For PH, winning the hearts and minds of Malay-Muslim women is easier said than done
Women constitute 50.58 per cent of the Malaysian electorate. They are a vital constituency for both the Pakatan Harapan (PH) government and the opposition. Yet PH’s initiatives targetting women do not appear to be received with enthusiasm by the majority of the Malay Muslim women, who form around 60 per cent of the Malaysian women’s electorate.
Women constitute 50.58 per cent of the Malaysian electorate. They are a vital constituency for both the Pakatan Harapan (PH) government and the opposition.
On one hand, PH has smashed the glass ceiling with the appointments of Malaysia’s first female deputy prime minister, first female chief justice and first female anti-corruption chief commissioner. PH has also outperformed its predecessor, Barisan Nasional (BN), by appointing five female ministers and four female deputy ministers.
On the other hand, PH’s initiatives targetting women do not appear to be received with enthusiasm by the majority of the Malay Muslim women, who form around 60 per cent of the Malaysian women’s electorate. Overall, nearly 60 per cent of Malays are dissatisfied with PH’s performance, according to a survey earlier this year by Ilham Centre and Penang Institute.
Significantly, around 59 per cent of these respondents thought that PH was driven by a liberal agenda.
So what are the ways PH is trying to address the concerns of Malaysian women — in particular, female Malay-Muslims — and what are the challenges it faces in doing so?
The first concern is the low participation of women in the workforce. Women form a significant source of untapped talent, labour, and entrepreneurship that can fuel the Malaysian economy. In 2018, only 55.2 per cent of working-age women were in the labour force, compared to 80.4 per cent for their male counterparts.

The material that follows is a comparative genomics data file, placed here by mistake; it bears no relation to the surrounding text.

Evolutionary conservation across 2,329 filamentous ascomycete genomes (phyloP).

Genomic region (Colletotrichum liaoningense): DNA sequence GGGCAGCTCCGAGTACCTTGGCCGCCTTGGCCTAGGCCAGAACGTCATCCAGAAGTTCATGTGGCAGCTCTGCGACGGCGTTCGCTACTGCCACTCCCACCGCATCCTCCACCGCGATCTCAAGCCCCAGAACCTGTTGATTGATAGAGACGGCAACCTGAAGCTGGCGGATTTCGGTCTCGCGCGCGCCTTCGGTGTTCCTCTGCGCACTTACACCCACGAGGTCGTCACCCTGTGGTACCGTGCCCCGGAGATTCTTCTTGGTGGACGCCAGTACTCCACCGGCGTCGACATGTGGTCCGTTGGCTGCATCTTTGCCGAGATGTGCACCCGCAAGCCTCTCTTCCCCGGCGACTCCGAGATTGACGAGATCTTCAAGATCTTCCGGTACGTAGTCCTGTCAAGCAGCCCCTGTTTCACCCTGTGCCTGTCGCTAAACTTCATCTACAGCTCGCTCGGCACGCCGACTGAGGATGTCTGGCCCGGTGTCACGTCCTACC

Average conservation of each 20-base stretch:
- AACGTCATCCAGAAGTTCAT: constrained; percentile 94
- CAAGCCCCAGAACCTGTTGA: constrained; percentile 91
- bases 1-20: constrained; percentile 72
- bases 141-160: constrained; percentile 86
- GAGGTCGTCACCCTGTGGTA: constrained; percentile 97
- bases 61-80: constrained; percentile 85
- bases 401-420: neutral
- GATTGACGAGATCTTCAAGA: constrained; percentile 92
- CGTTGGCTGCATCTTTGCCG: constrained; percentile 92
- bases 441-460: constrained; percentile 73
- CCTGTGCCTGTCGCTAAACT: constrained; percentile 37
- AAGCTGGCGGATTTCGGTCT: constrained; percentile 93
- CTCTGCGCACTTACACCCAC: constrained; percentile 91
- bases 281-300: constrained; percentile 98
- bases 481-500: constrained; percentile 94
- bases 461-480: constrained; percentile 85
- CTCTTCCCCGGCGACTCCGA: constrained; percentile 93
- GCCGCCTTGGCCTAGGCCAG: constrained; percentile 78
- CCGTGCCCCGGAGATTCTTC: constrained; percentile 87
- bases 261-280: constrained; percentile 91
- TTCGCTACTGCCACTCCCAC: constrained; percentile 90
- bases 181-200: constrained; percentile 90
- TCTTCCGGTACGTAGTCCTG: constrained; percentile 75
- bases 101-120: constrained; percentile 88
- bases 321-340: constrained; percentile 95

A World Bank study has found that Malaysia’s income per capita could grow by 26.2 per cent if all economic barriers — including housework and the care of children and the elderly — are removed for women. This translates to an average annual income gain of RM 9,400 per person.
PH’s Budget 2020 included several schemes to encourage women to return to work and start businesses.
Its Women@Work initiative to create 33,000 more jobs offers a RM500 per month wage incentive for women who qualify, and a RM300 per month incentive for their employers. PH also allocated RM30 million for early childhood care facilities.
The Finance ministry has set up a RM200 million fund for loans to women entrepreneurs and another RM500 million to provide them with a guarantee facility.
These initiatives are, however, not ground-breaking and largely a continuation of similar policies initiated by the previous BN administration to raise women’s participation in the workforce.
PH’s manifesto also pledged to “review all laws that relate to gender equality and ensure that every woman enjoys legal equality”.
Malaysia is a signatory of the United Nations Convention on the Elimination of all Forms of Discrimination Against Women (Cedaw). The BN government had received a poor review by the Cedaw Committee in 2018. According to media reports, among the issues raised was the dual-legal system, “which was viewed as being discriminatory against women, particularly Muslim women under Syariah law”.
As such, PH had formed a Parliamentary Select Committee for Rights and Gender Equality to consider Cedaw’s recommendations. It had its first meeting in February 2019 to discuss a Gender Equality Act, something the previous BN government had planned to do in 2006 without success.